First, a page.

Empty shelves were a common sight for hungry students relying on Ryerson’s food bank over the past two months.
Since September, the Good Food Centre has been hit with its worst food shortage in years because of smaller food deliveries from Daily Bread Food Bank, the centre’s primary source of donations.
Thanks to can-collecting in Rosedale on Halloween, the food bank restocked its shelves, but Good Food Centre facilitator Drew Silverthorn predicted those cans would be gone within an hour after the weekly Tuesday delivery, which is when most students visit.
After an inquiry from The Ryersonian on Thursday, Daily Bread representatives said they were unaware of the shortage and pledged to double their food delivery this week.
Executive director Gail Nyberg said the shortage was due to the month-to-month process Daily Bread uses to assign delivery amounts, which are based on food demand from the previous month.
“It works really well with a regular food bank,” Nyberg said. “It doesn’t work so well for a university or college setting.
“Of course the food that comes in September would be based on what’s served in August, and obviously there’s (a) problem.”
Nyberg recommended the Good Food Centre contact Daily Bread in the future to remind them about rises in visits.
Silverthorn said the shortage was in part the fault of his food bank.
“Support from Daily Bread is phenomenal, but we try to respect their limitations and not ask in a way that suggests special treatment,” Silverthorn said.
Ryerson president Sheldon Levy told The Ryersonian he hadn’t heard about the shortage.
The university has provided funding assistance to the Good Food Centre in the past when its operators have reached out for help, Levy said, and would be happy to do so again.
“I wouldn’t say regularly, but at times when it has been difficult … we have provided financial support to them,” Levy said.
For Silverthorn, running the centre goes beyond subsidies from the university.
Struggling with demand for food is constant given how hard it is to secure diverse food sources, staff to operate, or resources from Ryerson’s community.
The Good Food Centre is unique among equity service centres run by the Ryerson Students’ Union (RSU) and Continuing Education Students’ At Ryerson (CESAR). On top of the advocacy and events the other equity centres do, they run the food bank as a free service for the Ryerson community.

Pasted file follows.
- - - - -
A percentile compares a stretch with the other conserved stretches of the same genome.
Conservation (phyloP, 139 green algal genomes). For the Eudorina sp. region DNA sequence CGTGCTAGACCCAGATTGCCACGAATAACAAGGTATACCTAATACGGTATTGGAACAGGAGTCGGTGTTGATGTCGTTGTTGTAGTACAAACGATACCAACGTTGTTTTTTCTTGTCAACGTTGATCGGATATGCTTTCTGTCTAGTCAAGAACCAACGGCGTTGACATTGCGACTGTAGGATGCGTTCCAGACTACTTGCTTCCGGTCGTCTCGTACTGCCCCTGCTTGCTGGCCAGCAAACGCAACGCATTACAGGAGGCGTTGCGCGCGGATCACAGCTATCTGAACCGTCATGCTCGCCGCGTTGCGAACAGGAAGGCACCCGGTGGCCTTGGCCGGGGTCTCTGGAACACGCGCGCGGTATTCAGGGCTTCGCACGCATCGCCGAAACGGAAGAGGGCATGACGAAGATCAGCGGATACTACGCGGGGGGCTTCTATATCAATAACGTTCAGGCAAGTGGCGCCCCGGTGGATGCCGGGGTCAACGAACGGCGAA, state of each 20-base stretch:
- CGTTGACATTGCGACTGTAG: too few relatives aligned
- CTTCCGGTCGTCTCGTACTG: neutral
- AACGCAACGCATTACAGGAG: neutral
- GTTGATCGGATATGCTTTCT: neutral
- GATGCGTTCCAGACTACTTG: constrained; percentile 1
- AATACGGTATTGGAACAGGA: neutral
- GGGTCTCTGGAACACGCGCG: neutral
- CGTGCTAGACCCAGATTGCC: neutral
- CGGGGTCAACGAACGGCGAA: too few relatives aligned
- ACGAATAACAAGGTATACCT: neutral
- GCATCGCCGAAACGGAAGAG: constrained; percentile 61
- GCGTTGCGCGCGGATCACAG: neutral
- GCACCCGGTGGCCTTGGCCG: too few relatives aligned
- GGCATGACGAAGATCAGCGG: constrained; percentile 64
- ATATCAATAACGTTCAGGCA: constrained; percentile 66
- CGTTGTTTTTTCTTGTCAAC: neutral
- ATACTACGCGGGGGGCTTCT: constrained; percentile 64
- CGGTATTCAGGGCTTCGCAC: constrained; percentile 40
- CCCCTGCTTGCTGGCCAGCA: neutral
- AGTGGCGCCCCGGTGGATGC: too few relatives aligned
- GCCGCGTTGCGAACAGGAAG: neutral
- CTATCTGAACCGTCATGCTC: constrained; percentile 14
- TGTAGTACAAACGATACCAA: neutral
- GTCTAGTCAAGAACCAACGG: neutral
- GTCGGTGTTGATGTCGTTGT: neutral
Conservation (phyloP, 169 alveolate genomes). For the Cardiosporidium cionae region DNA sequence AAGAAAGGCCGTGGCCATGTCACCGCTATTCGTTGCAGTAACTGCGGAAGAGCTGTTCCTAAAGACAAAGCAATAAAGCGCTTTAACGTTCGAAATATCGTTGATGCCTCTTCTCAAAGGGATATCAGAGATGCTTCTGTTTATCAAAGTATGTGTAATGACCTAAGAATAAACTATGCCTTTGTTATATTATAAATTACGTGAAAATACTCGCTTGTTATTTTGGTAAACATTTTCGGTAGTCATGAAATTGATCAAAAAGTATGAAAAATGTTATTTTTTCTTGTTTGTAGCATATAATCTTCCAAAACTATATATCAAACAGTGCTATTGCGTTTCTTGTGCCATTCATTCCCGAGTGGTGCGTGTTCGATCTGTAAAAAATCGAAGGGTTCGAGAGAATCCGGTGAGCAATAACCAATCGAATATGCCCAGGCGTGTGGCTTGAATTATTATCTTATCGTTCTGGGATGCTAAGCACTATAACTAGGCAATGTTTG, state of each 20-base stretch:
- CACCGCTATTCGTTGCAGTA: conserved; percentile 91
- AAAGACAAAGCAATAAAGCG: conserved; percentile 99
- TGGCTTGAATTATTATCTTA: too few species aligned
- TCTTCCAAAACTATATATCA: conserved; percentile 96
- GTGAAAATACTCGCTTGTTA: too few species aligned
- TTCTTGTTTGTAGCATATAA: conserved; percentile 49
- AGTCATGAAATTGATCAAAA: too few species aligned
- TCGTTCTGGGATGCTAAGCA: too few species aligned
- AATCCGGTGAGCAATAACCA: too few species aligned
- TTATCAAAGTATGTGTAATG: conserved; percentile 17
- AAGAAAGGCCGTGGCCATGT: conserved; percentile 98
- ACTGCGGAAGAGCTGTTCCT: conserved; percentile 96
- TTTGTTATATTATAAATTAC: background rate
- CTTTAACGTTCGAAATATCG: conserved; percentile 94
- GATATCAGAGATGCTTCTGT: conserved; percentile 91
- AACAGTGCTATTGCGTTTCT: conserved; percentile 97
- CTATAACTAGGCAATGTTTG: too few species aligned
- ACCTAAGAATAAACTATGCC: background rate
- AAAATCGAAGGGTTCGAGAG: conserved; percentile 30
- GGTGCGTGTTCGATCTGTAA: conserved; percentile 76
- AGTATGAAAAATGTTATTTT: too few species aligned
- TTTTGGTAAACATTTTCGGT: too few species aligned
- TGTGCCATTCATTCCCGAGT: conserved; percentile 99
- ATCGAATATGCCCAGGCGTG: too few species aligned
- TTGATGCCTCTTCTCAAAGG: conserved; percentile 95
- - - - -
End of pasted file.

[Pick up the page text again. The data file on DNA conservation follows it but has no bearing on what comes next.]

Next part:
All equity co-ordinators under the RSU and CESAR, including the three food bank staff, are approved for work-study jobs for a maximum 15 hours each week.
“We run on a tight budget,” he said. “Three of us can only do so much.”
When he sees student groups collecting food on campus for non-Ryerson causes, Silverthorn says he always wonders why they don’t look closer to home.
“It confuses me a bit and frustrates me,” Silverthorn said. “I’m not sure if people are aware of us or their peers facing food insecurity on campus.”
Mahan Royanipour is a third-year mechanical engineering student. As an international student living alone, he has depended on the Good Food Centre every week for the past two years.
Many of Royanipour’s friends use the food bank, which is no surprise; The Hunger Report, which the Good Food Centre released in March, reported that engineering students made up most of the Good Food Centre’s 422 visitors from 2013 to 2014. Food bank users also include low-income students and students with children.
During the shortage, Royanipour found the room was empty by the time he visited, or there wasn’t enough food to meet his needs.
“This is a great opportunity for people like me, but (I am) disappointed,” he said. “It’s Ryerson. You expect more.”
Royanipour said he would appreciate more timely deliveries and more fresh food, especially vegetables.
This article was published in the print edition of The Ryersonian on Nov. 4, 2015.